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Real Exchange Rate Overshooting and the Output Cost of Bringing Down Inflation

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  • Willem H. Buiter
  • Marcus H. Miller

Abstract

Implementing a 'gradualist' policy of monetary contraction, in an open economy with a freely floating exchange rate but with nominal inertia in domestic labor costs, can lead to prompt and substantial changes in the nominal and real exchange rate. One of the virtues claimed for such exchange rate 'overshooting', however, is its immediate effect on the price level and so on domestic wage and price inflation. In this paper we show that, in a model which is 'super-neutral' and has nominal inertia in both the level of labor costs and their trend or core rate of growth, this early overshooting of the exchange rate does not succeed in cutting the output costs of reducing steady-state inflation. Those output and unemployment costs which are initially avoided by over- valuing the currency have to be paid later when this overvaluation is corrected. Relative to other policies which achieve the same effect on steady-state inflation, exchange rate overshooting brings inflation down more quickly.

Suggested Citation

  • Willem H. Buiter & Marcus H. Miller, 1981. "Real Exchange Rate Overshooting and the Output Cost of Bringing Down Inflation," NBER Working Papers 0749, National Bureau of Economic Research, Inc.
  • Handle: RePEc:nbr:nberwo:0749
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    References listed on IDEAS

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    1. Willem H. Buiter & Marcus H. Miller, 1980. "Monetary Policy and International Competitiveness," NBER Working Papers 0591, National Bureau of Economic Research, Inc.
    2. Okun, Arthur M, 1978. "Efficient Disinflationary Policies," American Economic Review, American Economic Association, vol. 68(2), pages 348-352, May.
    3. Kravis, Irving B. & Lipsey, Robert E., 1978. "Price behavior in the light of balance of payments theories," Journal of International Economics, Elsevier, vol. 8(2), pages 193-246, May.
    4. J. D. Sargan, 1980. "A Model of Wage-Price Inflation," Review of Economic Studies, Oxford University Press, vol. 47(1), pages 97-112.
    5. Minford, Patrick, 1980. "A rational expectations model of the United Kingdom under fixed and floating exchange rates," Carnegie-Rochester Conference Series on Public Policy, Elsevier, vol. 12(1), pages 293-355, January.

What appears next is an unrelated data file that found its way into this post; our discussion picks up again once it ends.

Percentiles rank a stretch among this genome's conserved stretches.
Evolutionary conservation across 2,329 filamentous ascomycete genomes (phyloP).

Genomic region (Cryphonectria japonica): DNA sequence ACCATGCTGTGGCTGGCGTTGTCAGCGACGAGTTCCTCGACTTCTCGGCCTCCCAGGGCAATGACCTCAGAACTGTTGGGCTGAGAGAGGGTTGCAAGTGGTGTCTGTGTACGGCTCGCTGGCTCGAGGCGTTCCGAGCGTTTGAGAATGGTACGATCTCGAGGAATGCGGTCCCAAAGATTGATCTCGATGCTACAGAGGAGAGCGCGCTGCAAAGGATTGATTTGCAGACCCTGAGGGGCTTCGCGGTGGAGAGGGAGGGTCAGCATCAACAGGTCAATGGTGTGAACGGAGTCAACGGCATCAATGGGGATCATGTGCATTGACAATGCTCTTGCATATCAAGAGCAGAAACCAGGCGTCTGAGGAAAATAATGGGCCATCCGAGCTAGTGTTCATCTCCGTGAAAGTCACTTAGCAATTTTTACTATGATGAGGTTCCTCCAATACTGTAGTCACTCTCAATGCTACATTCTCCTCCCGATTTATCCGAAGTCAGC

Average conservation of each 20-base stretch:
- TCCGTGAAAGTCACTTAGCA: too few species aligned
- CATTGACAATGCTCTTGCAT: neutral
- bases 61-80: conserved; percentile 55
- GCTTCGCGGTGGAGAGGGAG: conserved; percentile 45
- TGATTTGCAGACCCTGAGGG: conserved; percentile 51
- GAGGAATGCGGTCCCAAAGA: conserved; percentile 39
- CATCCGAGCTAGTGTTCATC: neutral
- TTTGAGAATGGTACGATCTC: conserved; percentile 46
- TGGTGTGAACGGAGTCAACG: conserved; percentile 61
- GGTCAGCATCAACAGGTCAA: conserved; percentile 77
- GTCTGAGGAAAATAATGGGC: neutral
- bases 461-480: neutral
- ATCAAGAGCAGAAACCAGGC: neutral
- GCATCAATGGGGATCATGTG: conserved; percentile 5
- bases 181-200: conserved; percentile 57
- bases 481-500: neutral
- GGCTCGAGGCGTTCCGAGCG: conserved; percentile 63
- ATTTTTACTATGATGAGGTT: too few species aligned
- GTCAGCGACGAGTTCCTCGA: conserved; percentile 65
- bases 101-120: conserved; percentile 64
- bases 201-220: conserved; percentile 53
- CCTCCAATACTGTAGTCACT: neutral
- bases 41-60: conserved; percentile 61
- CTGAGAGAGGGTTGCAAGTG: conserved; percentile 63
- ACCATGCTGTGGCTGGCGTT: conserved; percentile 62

6. Tobin, James, 1977. "How Dead Is Keynes?," Economic Inquiry, Western Economic Association International, vol. 15(4), pages 459-468, October.
    7. Buiter, Willem H, 1978. "Short-run and Long-run Effects of External Disturbances under a Floating Exchange Rate," Economica, London School of Economics and Political Science, vol. 45(179), pages 251-272, August.
    8. Dornbusch, Rudiger, 1976. "Expectations and Exchange Rate Dynamics," Journal of Political Economy, University of Chicago Press, vol. 84(6), pages 1161-1176, December.
    9. Liviatan, Nissan, 1980. "Anti-Inflationary Monetary Policy and the Capital Import Tax," The Warwick Economics Research Paper Series (TWERPS) 171, University of Warwick, Department of Economics.
    10. Isard, Peter, 1977. "How Far Can We Push the "Law of One Price"?," American Economic Review, American Economic Association, vol. 67(5), pages 942-948, December.
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    More about this item

    JEL classification:

    • H55 - Public Economics - - National Government Expenditures and Related Policies - - - Social Security and Public Pensions
    • I20 - Health, Education, and Welfare - - Education - - - General
    • D91 - Microeconomics - - Micro-Based Behavioral Economics - - - Role and Effects of Psychological, Emotional, Social, and Cognitive Factors on Decision Making

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